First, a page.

Florida Caregiver Wages

There has been an abundance of press lately regarding the Federal and State Minimum Wage Standards and how they reflect in life quality for low-income employees. The current national minimum wage is $7.25; however, this is not superseded with the state minimum wage which is now $8.05. How does this reflect quality healthcare — specifically in the home care modality?

According to The National Private Duty Bench Mark Study, the average hourly rate for a Florida Caregiver: Home Health Aide is $9.00–9.50 an hour and for a Certified Nursing Assistant it is $10.00–10.50 per hour. South Florida Home Care, fortunately, pays more than this.

Customarily, Home Health Agencies charge anywhere from 15.00 to 20.00 an houry are licensed and I have seen care priced as low as $13.00 an hour for Nurse Registries. Looking at it in raw number the profit margin seems huge for Home Health Agencies, and everyone knows that being “middled” is not a good feeling. So, what are you paying for when it seems there is an extensive markup?

For starters, you are not paying Employer Tax or Workers Compensation Insurance, as you would eventually have to if you were hiring someone privately. Many people try to hide under the guise of being independent contractors, but if we are taking an honest appraisal, home care workers function as employees — not contractors. They can not come and go as they please — it is up to the consumer to decide hours. They also have to follow a care plan, which is considered direct supervision, another provision that disqualifies someone to be considered an independent contractor. There are scores of literature disputing the differences between Registries vs. Agencies, but that is not what this article is about.

This article is about is the expectations that employers and employees have on what is reasonable wage. As a Home Health Owner I have employees that I would love to pay six figure salaries to provide the amount of love and compassion that they give to our clients. Unfortunately, though, that is simply not feasible, as I can not charge what they are worth and maintain the costs of being an employer and be able to provide appropriate supervision and oversight for each individual case.

So the question really is, what is a fair wage for a caregiver? The Federal Government says $7.25, the State of Florida states $8.06, and the Benchmarking Study states anywhere between $9.50 and $10.50. The Florida Weekly released an article last week about liveable wages and “The Working Poor.” The article speaks in depth about calculation developed by MIT called “The Living Wage Calculator.” The calculator defines the concept of what a living wage is; the amount of funds it takes to have basic needs met with no public assistance or extras. The dollar amount is location specific. In Palm Beach County, the MIT Calculator found the living wage to be $11.81 per hour for a single adult with no children and $21.22 per hour for a single adult with one child.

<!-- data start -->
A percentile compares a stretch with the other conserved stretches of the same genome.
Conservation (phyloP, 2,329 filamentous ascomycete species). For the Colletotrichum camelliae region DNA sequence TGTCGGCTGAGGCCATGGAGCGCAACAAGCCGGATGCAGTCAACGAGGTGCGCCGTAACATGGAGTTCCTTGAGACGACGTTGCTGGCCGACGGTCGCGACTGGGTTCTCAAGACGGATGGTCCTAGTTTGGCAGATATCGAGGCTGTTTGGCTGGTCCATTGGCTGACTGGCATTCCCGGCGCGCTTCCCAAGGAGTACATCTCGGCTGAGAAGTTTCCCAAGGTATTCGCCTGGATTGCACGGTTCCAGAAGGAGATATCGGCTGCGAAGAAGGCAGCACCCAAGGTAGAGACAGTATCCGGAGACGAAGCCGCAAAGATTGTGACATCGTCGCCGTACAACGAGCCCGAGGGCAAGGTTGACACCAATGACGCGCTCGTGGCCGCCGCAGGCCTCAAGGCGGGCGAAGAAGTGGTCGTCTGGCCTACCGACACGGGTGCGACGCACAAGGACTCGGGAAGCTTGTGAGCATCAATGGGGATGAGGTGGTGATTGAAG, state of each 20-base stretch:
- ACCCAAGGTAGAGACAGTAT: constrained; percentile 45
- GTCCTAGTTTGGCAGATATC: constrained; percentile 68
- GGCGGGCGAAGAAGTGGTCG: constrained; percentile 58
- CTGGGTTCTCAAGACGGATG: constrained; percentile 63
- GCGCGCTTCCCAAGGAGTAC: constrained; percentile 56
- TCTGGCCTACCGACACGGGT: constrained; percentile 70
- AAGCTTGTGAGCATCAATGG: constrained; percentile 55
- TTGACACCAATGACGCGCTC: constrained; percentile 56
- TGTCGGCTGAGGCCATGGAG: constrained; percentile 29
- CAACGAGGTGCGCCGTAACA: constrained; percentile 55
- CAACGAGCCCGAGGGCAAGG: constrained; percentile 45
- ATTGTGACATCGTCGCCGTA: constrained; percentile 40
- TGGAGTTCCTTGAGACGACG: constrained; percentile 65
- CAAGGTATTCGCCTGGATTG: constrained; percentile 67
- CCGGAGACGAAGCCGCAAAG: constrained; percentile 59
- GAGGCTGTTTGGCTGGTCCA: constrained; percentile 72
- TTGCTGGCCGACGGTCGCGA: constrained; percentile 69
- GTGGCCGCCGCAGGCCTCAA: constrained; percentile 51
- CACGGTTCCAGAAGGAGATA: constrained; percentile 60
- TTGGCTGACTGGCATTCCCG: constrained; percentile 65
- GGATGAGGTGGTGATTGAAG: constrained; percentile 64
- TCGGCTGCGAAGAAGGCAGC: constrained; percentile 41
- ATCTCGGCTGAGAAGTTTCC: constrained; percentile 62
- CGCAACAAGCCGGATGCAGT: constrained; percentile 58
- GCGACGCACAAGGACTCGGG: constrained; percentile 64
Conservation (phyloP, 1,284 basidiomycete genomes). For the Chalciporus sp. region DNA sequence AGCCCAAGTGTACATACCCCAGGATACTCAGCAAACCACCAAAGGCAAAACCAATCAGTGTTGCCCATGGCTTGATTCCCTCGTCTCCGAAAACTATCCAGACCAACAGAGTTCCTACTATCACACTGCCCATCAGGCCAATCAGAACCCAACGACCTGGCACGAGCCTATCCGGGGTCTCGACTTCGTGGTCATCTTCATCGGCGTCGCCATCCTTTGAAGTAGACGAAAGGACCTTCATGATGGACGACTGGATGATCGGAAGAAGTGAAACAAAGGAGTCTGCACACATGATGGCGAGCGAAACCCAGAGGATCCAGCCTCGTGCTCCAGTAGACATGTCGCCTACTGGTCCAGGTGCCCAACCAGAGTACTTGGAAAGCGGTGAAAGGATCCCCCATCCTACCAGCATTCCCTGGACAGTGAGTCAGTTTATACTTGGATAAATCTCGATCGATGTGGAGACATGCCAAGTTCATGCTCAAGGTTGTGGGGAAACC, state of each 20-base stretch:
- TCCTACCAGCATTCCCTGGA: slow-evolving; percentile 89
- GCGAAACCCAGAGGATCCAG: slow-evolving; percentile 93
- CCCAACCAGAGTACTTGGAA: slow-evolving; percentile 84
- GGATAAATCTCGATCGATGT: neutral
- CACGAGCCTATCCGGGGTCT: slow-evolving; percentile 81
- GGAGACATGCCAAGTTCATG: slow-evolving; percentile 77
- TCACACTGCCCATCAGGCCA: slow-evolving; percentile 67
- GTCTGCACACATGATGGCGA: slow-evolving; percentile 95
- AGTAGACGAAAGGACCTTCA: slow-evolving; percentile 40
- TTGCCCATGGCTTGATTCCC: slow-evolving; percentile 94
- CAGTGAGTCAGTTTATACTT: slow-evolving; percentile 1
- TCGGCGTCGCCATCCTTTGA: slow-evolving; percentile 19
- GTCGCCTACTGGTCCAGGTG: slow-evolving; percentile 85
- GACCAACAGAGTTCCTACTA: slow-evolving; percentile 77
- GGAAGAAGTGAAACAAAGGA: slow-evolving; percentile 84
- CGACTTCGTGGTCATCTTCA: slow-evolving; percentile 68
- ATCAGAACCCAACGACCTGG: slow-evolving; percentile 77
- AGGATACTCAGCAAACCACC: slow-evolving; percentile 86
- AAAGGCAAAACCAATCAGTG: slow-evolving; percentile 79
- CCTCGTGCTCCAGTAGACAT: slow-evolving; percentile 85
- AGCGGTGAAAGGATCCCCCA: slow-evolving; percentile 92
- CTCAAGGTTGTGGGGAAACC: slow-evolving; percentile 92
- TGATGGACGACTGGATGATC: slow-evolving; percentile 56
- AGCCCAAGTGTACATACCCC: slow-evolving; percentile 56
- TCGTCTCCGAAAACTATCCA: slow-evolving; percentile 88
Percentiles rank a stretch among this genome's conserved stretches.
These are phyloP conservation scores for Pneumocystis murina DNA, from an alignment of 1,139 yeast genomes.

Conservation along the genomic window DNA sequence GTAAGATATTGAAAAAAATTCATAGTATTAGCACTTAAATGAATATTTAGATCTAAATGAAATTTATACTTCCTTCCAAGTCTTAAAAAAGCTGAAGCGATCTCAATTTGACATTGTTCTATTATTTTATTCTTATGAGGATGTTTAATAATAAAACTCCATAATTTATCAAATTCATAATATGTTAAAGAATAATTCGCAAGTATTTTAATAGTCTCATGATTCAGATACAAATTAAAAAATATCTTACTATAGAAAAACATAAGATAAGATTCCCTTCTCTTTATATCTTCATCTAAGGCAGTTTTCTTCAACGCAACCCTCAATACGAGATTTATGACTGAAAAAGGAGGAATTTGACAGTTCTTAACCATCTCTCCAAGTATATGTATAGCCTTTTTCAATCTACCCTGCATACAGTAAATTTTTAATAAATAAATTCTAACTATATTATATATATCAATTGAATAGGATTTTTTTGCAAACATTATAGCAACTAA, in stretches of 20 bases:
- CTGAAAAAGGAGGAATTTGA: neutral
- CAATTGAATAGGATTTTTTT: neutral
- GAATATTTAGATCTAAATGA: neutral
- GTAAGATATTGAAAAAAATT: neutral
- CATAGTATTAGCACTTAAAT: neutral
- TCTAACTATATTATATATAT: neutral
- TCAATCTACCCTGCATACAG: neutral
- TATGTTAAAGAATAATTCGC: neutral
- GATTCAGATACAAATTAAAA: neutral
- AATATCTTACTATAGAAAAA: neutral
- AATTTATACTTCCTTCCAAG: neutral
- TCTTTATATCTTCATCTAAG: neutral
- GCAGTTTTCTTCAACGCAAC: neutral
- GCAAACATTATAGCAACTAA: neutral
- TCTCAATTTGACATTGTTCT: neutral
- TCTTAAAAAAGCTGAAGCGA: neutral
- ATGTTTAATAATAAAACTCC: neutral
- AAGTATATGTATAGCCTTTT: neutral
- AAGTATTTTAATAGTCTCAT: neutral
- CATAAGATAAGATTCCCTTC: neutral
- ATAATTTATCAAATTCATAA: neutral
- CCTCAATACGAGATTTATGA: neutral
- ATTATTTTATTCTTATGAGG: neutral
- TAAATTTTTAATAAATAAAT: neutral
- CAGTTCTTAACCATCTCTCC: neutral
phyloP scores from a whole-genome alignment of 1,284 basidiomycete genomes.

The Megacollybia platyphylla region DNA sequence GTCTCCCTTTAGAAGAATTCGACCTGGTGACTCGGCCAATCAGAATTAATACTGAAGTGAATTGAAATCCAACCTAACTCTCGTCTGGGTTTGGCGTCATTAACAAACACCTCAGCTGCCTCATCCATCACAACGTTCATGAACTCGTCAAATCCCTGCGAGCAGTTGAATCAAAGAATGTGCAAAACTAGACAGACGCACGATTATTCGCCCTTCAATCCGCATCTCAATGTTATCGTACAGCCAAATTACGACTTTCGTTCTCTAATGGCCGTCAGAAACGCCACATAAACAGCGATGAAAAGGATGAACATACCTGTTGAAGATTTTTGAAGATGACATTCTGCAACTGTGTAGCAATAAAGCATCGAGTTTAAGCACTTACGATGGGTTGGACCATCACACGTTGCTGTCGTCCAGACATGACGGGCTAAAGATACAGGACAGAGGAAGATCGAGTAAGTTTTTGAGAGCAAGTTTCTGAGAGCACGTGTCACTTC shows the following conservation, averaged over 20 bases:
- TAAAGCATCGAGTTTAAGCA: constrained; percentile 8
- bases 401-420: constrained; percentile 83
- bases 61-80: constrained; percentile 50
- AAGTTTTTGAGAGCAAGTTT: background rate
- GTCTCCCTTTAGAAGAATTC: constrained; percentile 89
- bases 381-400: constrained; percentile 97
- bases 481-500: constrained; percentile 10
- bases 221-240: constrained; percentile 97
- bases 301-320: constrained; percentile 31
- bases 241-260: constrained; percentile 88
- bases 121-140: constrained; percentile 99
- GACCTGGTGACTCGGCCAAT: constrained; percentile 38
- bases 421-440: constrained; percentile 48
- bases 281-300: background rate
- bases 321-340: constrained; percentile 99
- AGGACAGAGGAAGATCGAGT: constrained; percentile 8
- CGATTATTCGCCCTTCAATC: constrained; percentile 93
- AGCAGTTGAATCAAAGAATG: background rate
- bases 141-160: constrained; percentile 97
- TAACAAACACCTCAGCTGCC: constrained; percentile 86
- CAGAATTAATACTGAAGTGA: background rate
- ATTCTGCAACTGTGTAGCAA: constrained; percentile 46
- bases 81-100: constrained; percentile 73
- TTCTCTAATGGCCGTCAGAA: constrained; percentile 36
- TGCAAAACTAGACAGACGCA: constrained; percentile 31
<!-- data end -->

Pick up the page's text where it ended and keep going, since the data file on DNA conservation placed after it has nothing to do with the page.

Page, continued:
There is, however, a silver lining. Home Care Workers are not capped at forty hours per week. These employees are considered “domestic household workers” and are exempt from overtime regulations under the Companionship Exemption. This is unlike virtually any other profession. Employment of Home Care Workers would be impossible if you could only staff them at a max of forty hours a week, as overtime would be impossible to accomplish, leaving many cases at a financial loss. More often than not, caregivers love working more hours rather than less — usually seeking around fifty or sixty. The nature of their job usually includes a great deal of down time, as well, since Seniors spend a lot of time resting. An aide’s primary responsibility is to ensure safety. The act of providing personal care usually encompasses twenty five percent or less of the amount of time they are actually in the home.

Are caregivers, then, not given a fair wage? To answer this question fairly there are too many variables to consider. I will say, however, that in the LTC Continuum, to responsibly provide care within legal and ethical parameters, and for the agency to make an appropriate profit margin — yes, they are paid for fairly. For what is a fair wage value, really? It is what someone agrees to do for an hourly wage or rate. At South Florida Home Care we incentivize in different ways than just an hourly wage. We also use bonuses based on an employee’s profitability, their ability to pick up shift work that comes in unexpectedly and their level of customer satisfaction.


Originally published at www.southfloridahomecare.com on March 16, 2015.

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